However, the success of an effective MRU body could come in the form of an outstanding support from countries with particular reference to alleviating the financial problems the Union is facing. The UN and other international organizations were able to succeed due to the financial commitment of member states. This should be reciprocated in bodies like the MRU and the AU. The decision that, each of the original countries of the MRU pay the amount of one hundred thousand dollars to advance staff payment should be seen as a good decision despite the difficulties countries are facing at the moment, coupled with the global trends as I write this piece. Maintaining the security of a state is no child’s play, not to look at it from the sub-regional perspective.
The Union must look at possible means of addressing critical peace and security matters within the Mano River basin especially that which has to do with control of small arms and light weapons. Laws on small arms control must be harmonized and other peace building measures. In this vein, there must be more cooperation between civil society and security sector so as to effectively implement and review protocols of the MRU. There are outstanding factors that seem to hinder the needed and anticipated cooperation between and among the MRU countries and prominent among them has to do with corruption. We have heard of scenarios where security forces have over the years attempted to institutionalize corruption within our MR borders but commitments by the security sector as well as civil society towards exposing and eradicating corruption and ensure best practices is a move in the right direction.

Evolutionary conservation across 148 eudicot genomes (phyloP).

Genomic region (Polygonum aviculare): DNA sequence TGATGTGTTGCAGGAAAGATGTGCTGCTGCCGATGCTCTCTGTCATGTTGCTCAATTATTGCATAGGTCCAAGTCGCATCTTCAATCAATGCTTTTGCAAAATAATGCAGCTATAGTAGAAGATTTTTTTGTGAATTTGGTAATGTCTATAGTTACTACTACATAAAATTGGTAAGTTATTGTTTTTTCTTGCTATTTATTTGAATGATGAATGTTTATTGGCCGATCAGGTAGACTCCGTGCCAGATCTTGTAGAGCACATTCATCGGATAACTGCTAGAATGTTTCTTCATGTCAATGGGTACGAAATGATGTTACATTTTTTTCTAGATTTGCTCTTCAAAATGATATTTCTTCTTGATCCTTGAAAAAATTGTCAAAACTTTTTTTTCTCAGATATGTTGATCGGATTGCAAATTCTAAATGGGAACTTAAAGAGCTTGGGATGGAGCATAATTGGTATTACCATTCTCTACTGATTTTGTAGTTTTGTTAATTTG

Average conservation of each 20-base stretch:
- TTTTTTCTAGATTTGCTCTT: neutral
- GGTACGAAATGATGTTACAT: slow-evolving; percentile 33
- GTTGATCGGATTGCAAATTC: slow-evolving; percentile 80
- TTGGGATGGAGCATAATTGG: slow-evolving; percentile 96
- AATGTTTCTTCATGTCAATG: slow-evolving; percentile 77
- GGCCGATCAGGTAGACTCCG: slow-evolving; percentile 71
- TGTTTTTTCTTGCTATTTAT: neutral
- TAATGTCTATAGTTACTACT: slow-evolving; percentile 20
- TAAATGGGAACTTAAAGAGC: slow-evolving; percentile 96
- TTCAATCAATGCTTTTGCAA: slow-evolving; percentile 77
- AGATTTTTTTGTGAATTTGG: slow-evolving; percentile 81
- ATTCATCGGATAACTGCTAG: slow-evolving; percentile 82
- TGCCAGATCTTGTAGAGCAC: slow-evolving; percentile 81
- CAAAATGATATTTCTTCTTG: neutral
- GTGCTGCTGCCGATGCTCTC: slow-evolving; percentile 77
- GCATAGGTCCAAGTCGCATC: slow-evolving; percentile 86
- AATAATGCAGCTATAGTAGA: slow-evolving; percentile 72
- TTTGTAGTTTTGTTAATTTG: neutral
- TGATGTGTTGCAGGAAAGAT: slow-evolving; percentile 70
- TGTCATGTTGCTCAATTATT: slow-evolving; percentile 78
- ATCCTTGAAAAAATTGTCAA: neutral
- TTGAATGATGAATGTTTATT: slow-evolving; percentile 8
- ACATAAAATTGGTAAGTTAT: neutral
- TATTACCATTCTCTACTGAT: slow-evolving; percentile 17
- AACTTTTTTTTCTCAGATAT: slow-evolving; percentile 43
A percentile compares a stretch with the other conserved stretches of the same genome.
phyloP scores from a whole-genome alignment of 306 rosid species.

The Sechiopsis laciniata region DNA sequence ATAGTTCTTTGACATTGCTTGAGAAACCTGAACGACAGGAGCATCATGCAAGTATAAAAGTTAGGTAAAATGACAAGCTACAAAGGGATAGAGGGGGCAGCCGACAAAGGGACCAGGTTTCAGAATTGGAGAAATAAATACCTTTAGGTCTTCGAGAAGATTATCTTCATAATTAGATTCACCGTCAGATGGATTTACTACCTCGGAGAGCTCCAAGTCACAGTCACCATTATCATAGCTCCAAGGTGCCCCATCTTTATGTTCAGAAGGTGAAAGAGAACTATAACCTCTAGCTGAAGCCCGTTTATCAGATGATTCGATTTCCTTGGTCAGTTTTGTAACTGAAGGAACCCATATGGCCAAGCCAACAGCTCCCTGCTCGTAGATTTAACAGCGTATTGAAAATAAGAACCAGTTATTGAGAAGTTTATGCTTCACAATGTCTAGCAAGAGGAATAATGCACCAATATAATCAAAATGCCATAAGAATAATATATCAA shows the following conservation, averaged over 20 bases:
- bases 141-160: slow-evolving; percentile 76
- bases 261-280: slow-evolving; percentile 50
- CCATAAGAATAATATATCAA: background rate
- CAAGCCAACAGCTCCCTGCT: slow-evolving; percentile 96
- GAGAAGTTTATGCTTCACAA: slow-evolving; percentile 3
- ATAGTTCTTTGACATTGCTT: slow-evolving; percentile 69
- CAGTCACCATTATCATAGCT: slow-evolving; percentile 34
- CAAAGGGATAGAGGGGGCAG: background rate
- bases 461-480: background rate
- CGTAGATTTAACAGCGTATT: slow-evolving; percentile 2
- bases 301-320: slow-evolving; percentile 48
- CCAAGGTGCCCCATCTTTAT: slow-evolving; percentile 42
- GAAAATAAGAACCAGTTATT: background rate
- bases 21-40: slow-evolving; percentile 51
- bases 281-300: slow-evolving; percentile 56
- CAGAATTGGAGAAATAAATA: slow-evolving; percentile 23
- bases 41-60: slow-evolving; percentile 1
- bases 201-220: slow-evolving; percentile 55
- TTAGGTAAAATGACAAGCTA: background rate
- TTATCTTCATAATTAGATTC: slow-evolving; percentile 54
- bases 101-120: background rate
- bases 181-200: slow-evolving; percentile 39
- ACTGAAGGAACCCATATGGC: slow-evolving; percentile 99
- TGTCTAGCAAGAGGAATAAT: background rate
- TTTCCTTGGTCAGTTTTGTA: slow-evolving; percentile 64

Measures must as well, be taken to enhance free movement of citizens within the MRU basin for with that, problems that deal with trade and business transactions could be dealt with accordingly. Harmonization and public display of cross border tariffs as well as the prioritization in the issuance of ECOWAS passport could also be a way of tackling existing problems with the context of the MRU. Rescoures must be mobilized so that the MRU could operate effectively.
Now, what could be the yardstick to use if one wants to measure the success of this summit? Between Sierra Leona and Guinea, there is an outstanding and potential conflict ridden issue and that is the problem over Yenga. There seems to be no coordination between these two countries even with regards trade and movement of people. To an extent, Guineans are free to enter the territory of Sierra Leone but on the other hand, no sooner a Sierra Leonean attempts crossing to neigbouring Guinea, problems are encountered along the way and this should not be the case. We should be seen trusting each other.
Summits like these should not only stop at coming out with communiqués but such communiqués must be followed with strong monitoring mechanism and actions. No need denying the fact that, the main goal of the Union was to foster economic cooperation among the member states but we cannot achieve economic cooperation where there isn’t any trust between Sierra Leone and Guinea. There is indeed the introduction of a common external tariff; the intra-union trade level, and the liberalization in goods of local origin but it should not stop at that point, we must be seen cooperative with each other. There was no need for two of the MRU countries to be fighting over a piece of land had there been trust and strong cooperation between them. So even as my president returns from the summit, it is hopeful on my part that, the next summit would come out with tangible solutions to the existing problems.
By John Baimba Sesay